shapes, the light would remain switched off because "you wouldn't want to
waste electricity, would you?"
On the other hand, it was seemingly still plenty light enough to continue
with the ironing, the comforting smell of which filled the room, a balm
for troubled minds.
Not that we carefree children knew anything about troubled minds, but the
talk between the grown-ups could be agitated from time to time, betraying
the disappointments and frustrations of adult life.
This was our nan's house in Belle Vue in the 1960s, a house which had a
walk-in pantry which was like having your own personal little shop in the
corner of the kitchen.
Whenever the conversation between mum and nan dried up, all you could hear
in the stillness of the living room was the steady, dependable tick-tock,
tick-tock of the handsome highly-polished dark-wood clock up on the wall;
a clock crowned with a carved stallion up on its hind legs.
While they went on with their boring talk of husbands' wages, street
gossip and the cost of bus fares, we little ones - my brother and I -
would climb into the space under the piano, the space where the pianist's
legs would go, and turn it into our secret camp.
Occasionally, nan would use her wireless (which had a gorgeously deep
tone), but I only ever remember hearing 'The Archers' - a programme that
seemed to we children every bit as dull as the conversation between mum
and nan.
As we grew older, my brother and I were  - on these visits to nan's -
allowed to play outside. At first we would go only as far as the large
back garden with its rotting wooden bench which contrasted sharply with
the well-kept lawn and lovely flower beds.
But eventually we were given permission to go down the nearby footpath,
over stiles, and across the fields by the railway line.
Ah, the railway line - where real adventures could happen.
To this day, the old iron footbridge which crosses the Hereford line and
takes you into Kemp's Field is my favourite footbridge.
I was stood on it the other day, waiting for a train to pass underneath.
It's impossible for me to stand on this bridge without thinking about Nan
and Grandad who lived in Links Road.
The bridge has a builders' cast-iron plate on it which tells us it was
built in 1914 by E. Finch & Co Ltd, Engineers and Ironfounders of
From an early age this set my imagination running. I would try to picture
what this scene might have looked like in 1914.
There would have been open countryside on the Kemp's Field side in those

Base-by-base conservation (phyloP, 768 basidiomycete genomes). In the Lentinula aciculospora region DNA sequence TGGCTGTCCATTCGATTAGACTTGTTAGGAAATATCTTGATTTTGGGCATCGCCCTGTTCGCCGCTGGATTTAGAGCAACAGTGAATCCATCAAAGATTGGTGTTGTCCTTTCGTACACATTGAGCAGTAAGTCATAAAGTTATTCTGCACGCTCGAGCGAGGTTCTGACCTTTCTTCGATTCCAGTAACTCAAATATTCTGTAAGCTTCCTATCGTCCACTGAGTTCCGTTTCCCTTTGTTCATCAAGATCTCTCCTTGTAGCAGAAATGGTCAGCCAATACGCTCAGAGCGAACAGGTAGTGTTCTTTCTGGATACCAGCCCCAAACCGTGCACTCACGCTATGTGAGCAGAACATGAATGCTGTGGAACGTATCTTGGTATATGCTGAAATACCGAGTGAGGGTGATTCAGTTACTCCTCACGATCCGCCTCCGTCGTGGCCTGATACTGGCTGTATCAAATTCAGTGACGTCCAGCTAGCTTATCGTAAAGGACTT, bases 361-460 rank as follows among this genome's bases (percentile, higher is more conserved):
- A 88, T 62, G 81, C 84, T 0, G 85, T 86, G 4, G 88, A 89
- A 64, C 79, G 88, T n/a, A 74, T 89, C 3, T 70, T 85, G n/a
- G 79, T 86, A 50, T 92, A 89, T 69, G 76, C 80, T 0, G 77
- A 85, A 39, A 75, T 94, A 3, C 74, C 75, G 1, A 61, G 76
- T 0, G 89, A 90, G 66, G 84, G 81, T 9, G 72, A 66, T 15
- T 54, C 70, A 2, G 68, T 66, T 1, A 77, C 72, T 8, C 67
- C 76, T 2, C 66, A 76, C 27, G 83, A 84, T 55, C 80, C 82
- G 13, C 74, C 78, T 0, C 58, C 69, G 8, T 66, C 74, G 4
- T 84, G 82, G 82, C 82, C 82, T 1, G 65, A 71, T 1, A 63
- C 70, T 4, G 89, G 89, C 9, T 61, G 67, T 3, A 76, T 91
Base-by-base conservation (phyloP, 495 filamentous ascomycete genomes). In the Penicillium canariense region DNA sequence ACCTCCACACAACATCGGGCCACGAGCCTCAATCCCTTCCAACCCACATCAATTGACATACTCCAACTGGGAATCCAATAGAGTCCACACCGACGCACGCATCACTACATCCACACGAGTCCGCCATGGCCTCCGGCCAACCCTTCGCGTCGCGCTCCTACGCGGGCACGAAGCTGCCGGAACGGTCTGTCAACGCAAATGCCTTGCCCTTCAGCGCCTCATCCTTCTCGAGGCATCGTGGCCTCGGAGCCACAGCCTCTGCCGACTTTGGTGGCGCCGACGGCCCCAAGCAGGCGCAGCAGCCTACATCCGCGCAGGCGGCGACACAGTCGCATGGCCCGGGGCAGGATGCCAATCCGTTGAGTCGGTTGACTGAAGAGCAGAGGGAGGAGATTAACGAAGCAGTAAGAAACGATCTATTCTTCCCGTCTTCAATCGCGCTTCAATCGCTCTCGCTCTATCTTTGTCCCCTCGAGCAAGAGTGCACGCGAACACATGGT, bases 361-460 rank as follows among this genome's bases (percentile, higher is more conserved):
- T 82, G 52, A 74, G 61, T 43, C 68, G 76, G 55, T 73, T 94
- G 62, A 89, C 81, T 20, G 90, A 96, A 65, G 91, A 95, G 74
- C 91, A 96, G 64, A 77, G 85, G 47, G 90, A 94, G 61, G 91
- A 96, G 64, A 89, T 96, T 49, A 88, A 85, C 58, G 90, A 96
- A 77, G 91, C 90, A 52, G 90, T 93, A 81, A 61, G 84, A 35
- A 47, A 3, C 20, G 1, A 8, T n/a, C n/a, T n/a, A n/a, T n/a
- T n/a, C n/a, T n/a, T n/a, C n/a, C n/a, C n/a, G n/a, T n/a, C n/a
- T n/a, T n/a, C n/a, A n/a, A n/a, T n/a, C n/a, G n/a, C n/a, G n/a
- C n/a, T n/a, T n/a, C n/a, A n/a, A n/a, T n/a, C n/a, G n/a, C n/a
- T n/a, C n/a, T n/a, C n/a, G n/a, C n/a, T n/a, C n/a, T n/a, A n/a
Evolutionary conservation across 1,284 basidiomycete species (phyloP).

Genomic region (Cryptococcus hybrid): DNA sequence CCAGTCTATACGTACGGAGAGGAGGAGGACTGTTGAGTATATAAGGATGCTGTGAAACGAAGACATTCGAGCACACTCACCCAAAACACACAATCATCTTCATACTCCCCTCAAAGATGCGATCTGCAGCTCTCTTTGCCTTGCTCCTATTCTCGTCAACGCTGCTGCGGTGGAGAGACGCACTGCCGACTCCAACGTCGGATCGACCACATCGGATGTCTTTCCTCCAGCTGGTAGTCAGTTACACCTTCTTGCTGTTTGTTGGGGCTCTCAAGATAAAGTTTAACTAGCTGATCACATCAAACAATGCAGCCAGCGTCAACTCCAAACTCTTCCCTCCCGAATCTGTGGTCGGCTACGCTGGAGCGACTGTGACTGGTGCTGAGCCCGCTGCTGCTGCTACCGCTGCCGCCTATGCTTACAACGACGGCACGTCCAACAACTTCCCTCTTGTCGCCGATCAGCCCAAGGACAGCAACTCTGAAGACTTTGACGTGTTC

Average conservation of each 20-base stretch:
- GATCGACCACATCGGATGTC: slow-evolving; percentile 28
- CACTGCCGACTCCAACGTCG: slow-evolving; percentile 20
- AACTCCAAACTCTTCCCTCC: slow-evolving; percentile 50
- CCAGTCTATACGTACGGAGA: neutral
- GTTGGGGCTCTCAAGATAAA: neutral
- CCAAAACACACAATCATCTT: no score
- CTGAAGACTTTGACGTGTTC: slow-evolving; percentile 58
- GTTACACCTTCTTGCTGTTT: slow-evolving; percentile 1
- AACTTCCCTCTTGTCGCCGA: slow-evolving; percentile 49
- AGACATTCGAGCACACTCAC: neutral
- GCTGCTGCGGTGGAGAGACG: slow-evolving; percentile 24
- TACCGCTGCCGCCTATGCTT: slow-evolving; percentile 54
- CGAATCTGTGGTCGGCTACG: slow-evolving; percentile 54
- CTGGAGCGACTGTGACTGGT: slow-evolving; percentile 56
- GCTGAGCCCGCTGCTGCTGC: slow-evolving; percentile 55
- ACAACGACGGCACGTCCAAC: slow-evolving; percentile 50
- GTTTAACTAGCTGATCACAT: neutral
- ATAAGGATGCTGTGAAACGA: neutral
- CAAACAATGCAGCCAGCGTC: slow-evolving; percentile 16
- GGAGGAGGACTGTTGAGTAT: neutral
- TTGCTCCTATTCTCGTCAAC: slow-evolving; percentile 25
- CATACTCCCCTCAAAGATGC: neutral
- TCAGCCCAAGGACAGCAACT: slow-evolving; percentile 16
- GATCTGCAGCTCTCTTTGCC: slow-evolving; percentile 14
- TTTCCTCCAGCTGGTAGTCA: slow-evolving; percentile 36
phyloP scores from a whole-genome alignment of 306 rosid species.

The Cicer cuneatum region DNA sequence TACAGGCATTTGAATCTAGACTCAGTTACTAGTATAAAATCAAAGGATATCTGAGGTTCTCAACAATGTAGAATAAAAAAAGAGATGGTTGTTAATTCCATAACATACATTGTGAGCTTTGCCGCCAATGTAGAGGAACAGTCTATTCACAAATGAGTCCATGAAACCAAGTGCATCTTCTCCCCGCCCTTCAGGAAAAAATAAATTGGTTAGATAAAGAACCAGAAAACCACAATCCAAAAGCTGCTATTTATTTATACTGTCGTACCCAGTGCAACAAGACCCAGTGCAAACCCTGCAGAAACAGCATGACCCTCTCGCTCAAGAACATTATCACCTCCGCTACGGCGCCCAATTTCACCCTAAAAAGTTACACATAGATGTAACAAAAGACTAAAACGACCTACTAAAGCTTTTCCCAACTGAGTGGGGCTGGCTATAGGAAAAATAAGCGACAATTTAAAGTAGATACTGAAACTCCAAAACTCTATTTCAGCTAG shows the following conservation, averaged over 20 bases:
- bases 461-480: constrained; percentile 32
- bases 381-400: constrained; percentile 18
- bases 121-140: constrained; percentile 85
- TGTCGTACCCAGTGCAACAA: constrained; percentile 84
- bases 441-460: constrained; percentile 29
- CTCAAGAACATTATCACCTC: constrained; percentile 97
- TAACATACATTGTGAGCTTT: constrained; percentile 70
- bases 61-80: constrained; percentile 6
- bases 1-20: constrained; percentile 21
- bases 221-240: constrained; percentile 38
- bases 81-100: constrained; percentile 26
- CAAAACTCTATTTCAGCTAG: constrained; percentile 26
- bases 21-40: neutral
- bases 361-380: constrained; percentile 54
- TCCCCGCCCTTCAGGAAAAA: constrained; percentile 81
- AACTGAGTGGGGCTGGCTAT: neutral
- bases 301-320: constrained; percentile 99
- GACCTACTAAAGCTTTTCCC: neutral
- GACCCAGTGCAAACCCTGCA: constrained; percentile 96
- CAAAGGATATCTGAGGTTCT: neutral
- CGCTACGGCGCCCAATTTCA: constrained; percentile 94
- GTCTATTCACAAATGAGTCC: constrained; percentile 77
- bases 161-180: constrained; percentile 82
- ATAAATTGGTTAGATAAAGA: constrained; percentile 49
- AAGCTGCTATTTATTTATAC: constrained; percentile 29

days and only a smattering of Victorian housing on the Belle Vue side.
Links Road and Kemp's Eye Avenue would have come later.
Mighty steam locomotives would have hauled goods and passengers on those
lines below. What a magnificent sight they would have been!
And there was something else about the year 1914. This too played on my
mind as a youngster beginning to learn a little about the world.  It was
the year in which the First World War began, a conflict of the most
terrible carnage, and a conflict in which our Grandad was involved.
Holding on to the weather-beaten iron of this bridge gave me a connection
to all this. It was like being able to touch history.
Generations of children, generations of trainspotters, would have held on
to this iron bridge as trains rattled by below; generations of youngsters
stretching all the way back to the First World War.
This would make me think about why Grandad would go and sit on the stairs
in the darkness whenever there was a thunderstorm. Mum and d ad told us it
was a result of shellshock.
The footbridge looms large in my history.
To begin with it was a fantastic place for trainspotting, especially on
long summer afternoons.
And then, later, around, I think, 1969, there was the UFO incident.
My best friend Paul Rogers and I had founded an organisation - the
Unidentified Flying Objects Observation Corps - or UFOOC. A little later
we renamed it the APIU - Aerial Phenomena Investigation Unit - because we
thought this sounded much more professional.
We would write letters to Jodrell Bank Observatory and NASA, and (what was
more remarkable) we received replies as if these people were taking us
One night (when it was really dark), Paul and I went off to the Kemp's
Field bridge to look out for flying saucers. It seemed like a really good
place to spot them.
We had a transistor radio with us and whenever there was an interruption
to the signal, we reckoned it was due to an alien spacecraft being nearby.
We also took torches, a notebook, and sandwiches. It was very well
Did we spot a flying saucer that night? Well, we're pretty sure we did.
Sadly, we have no evidence to back up our claims. But the old upright
piano from Nan's house was definitely real, and is still in the family to
this day, in the Kidderminster home of my younger brother. It's just that
nowadays we're a bit too big to climb underneath it.